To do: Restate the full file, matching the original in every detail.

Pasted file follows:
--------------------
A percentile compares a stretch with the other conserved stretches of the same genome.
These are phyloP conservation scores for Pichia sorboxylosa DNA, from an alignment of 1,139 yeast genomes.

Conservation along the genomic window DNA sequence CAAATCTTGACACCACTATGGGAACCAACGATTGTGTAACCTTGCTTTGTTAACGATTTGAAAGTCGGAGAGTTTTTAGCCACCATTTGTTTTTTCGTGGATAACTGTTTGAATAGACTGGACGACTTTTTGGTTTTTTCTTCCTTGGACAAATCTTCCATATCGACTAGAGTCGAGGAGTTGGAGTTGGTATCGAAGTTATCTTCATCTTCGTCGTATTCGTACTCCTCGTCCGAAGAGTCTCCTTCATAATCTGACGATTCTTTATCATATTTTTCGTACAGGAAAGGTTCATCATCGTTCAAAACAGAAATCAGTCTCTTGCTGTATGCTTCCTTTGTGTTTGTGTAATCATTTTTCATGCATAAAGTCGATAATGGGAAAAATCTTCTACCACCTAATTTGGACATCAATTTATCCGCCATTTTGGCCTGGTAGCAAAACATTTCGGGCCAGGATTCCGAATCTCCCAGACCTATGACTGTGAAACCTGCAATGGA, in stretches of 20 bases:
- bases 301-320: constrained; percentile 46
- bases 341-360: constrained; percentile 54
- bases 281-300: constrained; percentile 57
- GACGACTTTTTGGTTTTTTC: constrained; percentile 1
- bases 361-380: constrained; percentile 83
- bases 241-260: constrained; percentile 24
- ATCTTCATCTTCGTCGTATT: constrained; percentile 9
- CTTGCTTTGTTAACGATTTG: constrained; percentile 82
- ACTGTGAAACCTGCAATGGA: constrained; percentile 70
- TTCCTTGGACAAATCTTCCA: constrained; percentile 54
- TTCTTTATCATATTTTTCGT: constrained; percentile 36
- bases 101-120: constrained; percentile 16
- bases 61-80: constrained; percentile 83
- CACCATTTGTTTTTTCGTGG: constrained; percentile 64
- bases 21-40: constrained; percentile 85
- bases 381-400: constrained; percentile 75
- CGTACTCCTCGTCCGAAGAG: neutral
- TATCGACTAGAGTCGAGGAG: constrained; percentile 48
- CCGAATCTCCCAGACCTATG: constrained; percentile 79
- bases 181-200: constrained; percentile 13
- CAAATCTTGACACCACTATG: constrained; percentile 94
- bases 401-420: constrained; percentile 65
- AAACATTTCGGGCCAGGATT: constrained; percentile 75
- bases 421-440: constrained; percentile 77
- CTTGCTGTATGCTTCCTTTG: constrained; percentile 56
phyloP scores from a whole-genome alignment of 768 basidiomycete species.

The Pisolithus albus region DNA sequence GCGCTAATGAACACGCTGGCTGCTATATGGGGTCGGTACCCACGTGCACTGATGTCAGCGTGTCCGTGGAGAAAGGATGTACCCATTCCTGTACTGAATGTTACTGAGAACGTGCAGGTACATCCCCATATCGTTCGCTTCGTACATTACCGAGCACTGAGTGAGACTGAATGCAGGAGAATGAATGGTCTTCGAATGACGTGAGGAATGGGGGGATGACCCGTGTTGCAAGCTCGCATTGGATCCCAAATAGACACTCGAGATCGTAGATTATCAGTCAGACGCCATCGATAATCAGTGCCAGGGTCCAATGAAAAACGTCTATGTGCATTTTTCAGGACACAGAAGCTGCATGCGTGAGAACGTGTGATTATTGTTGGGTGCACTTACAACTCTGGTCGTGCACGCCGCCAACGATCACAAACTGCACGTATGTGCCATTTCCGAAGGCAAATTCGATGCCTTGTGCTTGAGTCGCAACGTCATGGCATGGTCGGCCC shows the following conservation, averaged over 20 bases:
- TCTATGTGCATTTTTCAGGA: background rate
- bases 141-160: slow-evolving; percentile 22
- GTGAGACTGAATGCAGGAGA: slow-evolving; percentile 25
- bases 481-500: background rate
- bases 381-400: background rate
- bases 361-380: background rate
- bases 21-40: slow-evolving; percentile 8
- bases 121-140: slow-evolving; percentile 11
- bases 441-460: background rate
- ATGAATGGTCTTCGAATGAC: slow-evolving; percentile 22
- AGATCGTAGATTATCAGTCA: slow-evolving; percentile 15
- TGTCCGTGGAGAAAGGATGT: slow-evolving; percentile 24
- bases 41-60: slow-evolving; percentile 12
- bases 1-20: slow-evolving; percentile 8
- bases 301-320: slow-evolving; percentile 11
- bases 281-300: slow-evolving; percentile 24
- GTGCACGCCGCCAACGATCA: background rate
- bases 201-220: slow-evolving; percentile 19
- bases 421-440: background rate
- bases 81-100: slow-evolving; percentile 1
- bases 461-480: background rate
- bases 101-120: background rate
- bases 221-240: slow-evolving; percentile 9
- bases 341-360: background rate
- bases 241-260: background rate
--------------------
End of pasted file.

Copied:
A percentile compares a stretch with the other conserved stretches of the same genome.
These are phyloP conservation scores for Pichia sorboxylosa DNA, from an alignment of 1,139 yeast genomes.

Conservation along the genomic window DNA sequence CAAATCTTGACACCACTATGGGAACCAACGATTGTGTAACCTTGCTTTGTTAACGATTTGAAAGTCGGAGAGTTTTTAGCCACCATTTGTTTTTTCGTGGATAACTGTTTGAATAGACTGGACGACTTTTTGGTTTTTTCTTCCTTGGACAAATCTTCCATATCGACTAGAGTCGAGGAGTTGGAGTTGGTATCGAAGTTATCTTCATCTTCGTCGTATTCGTACTCCTCGTCCGAAGAGTCTCCTTCATAATCTGACGATTCTTTATCATATTTTTCGTACAGGAAAGGTTCATCATCGTTCAAAACAGAAATCAGTCTCTTGCTGTATGCTTCCTTTGTGTTTGTGTAATCATTTTTCATGCATAAAGTCGATAATGGGAAAAATCTTCTACCACCTAATTTGGACATCAATTTATCCGCCATTTTGGCCTGGTAGCAAAACATTTCGGGCCAGGATTCCGAATCTCCCAGACCTATGACTGTGAAACCTGCAATGGA, in stretches of 20 bases:
- bases 301-320: constrained; percentile 46
- bases 341-360: constrained; percentile 54
- bases 281-300: constrained; percentile 57
- GACGACTTTTTGGTTTTTTC: constrained; percentile 1
- bases 361-380: constrained; percentile 83
- bases 241-260: constrained; percentile 24
- ATCTTCATCTTCGTCGTATT: constrained; percentile 9
- CTTGCTTTGTTAACGATTTG: constrained; percentile 82
- ACTGTGAAACCTGCAATGGA: constrained; percentile 70
- TTCCTTGGACAAATCTTCCA: constrained; percentile 54
- TTCTTTATCATATTTTTCGT: constrained; percentile 36
- bases 101-120: constrained; percentile 16
- bases 61-80: constrained; percentile 83
- CACCATTTGTTTTTTCGTGG: constrained; percentile 64
- bases 21-40: constrained; percentile 85
- bases 381-400: constrained; percentile 75
- CGTACTCCTCGTCCGAAGAG: neutral
- TATCGACTAGAGTCGAGGAG: constrained; percentile 48
- CCGAATCTCCCAGACCTATG: constrained; percentile 79
- bases 181-200: constrained; percentile 13
- CAAATCTTGACACCACTATG: constrained; percentile 94
- bases 401-420: constrained; percentile 65
- AAACATTTCGGGCCAGGATT: constrained; percentile 75
- bases 421-440: constrained; percentile 77
- CTTGCTGTATGCTTCCTTTG: constrained; percentile 56
phyloP scores from a whole-genome alignment of 768 basidiomycete species.

The Pisolithus albus region DNA sequence GCGCTAATGAACACGCTGGCTGCTATATGGGGTCGGTACCCACGTGCACTGATGTCAGCGTGTCCGTGGAGAAAGGATGTACCCATTCCTGTACTGAATGTTACTGAGAACGTGCAGGTACATCCCCATATCGTTCGCTTCGTACATTACCGAGCACTGAGTGAGACTGAATGCAGGAGAATGAATGGTCTTCGAATGACGTGAGGAATGGGGGGATGACCCGTGTTGCAAGCTCGCATTGGATCCCAAATAGACACTCGAGATCGTAGATTATCAGTCAGACGCCATCGATAATCAGTGCCAGGGTCCAATGAAAAACGTCTATGTGCATTTTTCAGGACACAGAAGCTGCATGCGTGAGAACGTGTGATTATTGTTGGGTGCACTTACAACTCTGGTCGTGCACGCCGCCAACGATCACAAACTGCACGTATGTGCCATTTCCGAAGGCAAATTCGATGCCTTGTGCTTGAGTCGCAACGTCATGGCATGGTCGGCCC shows the following conservation, averaged over 20 bases:
- TCTATGTGCATTTTTCAGGA: background rate
- bases 141-160: slow-evolving; percentile 22
- GTGAGACTGAATGCAGGAGA: slow-evolving; percentile 25
- bases 481-500: background rate
- bases 381-400: background rate
- bases 361-380: background rate
- bases 21-40: slow-evolving; percentile 8
- bases 121-140: slow-evolving; percentile 11
- bases 441-460: background rate
- ATGAATGGTCTTCGAATGAC: slow-evolving; percentile 22
- AGATCGTAGATTATCAGTCA: slow-evolving; percentile 15
- TGTCCGTGGAGAAAGGATGT: slow-evolving; percentile 24
- bases 41-60: slow-evolving; percentile 12
- bases 1-20: slow-evolving; percentile 8
- bases 301-320: slow-evolving; percentile 11
- bases 281-300: slow-evolving; percentile 24
- GTGCACGCCGCCAACGATCA: background rate
- bases 201-220: slow-evolving; percentile 19
- bases 421-440: background rate
- bases 81-100: slow-evolving; percentile 1
- bases 461-480: background rate
- bases 101-120: background rate
- bases 221-240: slow-evolving; percentile 9
- bases 341-360: background rate
- bases 241-260: background rate